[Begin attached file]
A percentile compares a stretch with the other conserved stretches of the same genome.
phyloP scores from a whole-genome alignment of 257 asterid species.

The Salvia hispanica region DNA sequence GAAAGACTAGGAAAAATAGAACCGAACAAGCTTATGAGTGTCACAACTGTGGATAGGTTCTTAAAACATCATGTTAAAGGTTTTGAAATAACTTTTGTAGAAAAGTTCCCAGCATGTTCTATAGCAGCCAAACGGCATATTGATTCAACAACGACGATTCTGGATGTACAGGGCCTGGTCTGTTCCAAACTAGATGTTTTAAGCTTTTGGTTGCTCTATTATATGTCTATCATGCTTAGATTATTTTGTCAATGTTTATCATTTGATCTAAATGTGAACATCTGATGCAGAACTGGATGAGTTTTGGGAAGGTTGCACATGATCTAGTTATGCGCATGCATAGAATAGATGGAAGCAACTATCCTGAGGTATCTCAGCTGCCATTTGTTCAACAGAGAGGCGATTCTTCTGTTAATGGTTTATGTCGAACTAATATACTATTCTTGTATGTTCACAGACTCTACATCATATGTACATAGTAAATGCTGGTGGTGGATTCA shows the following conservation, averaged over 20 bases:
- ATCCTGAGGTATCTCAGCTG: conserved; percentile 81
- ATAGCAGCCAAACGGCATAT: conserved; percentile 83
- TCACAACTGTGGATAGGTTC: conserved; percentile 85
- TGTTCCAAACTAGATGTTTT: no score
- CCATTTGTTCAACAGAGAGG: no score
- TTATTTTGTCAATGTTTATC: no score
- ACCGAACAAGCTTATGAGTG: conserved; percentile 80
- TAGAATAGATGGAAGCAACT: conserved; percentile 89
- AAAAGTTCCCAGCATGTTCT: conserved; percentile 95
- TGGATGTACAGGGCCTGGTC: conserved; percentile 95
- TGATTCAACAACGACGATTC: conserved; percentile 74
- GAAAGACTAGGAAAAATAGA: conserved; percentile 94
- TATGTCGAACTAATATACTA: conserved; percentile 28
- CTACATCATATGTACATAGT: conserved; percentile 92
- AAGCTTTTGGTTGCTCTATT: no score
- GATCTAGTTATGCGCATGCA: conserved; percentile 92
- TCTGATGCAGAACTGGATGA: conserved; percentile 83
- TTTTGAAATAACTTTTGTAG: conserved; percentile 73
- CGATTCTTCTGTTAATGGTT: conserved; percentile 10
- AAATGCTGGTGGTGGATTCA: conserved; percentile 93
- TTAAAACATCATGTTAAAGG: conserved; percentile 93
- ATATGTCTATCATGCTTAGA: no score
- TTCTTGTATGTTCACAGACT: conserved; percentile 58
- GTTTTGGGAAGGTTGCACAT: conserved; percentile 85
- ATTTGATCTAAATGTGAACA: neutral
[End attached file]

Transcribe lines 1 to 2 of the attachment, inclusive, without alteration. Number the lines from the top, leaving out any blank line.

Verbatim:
A percentile compares a stretch with the other conserved stretches of the same genome.
phyloP scores from a whole-genome alignment of 257 asterid species.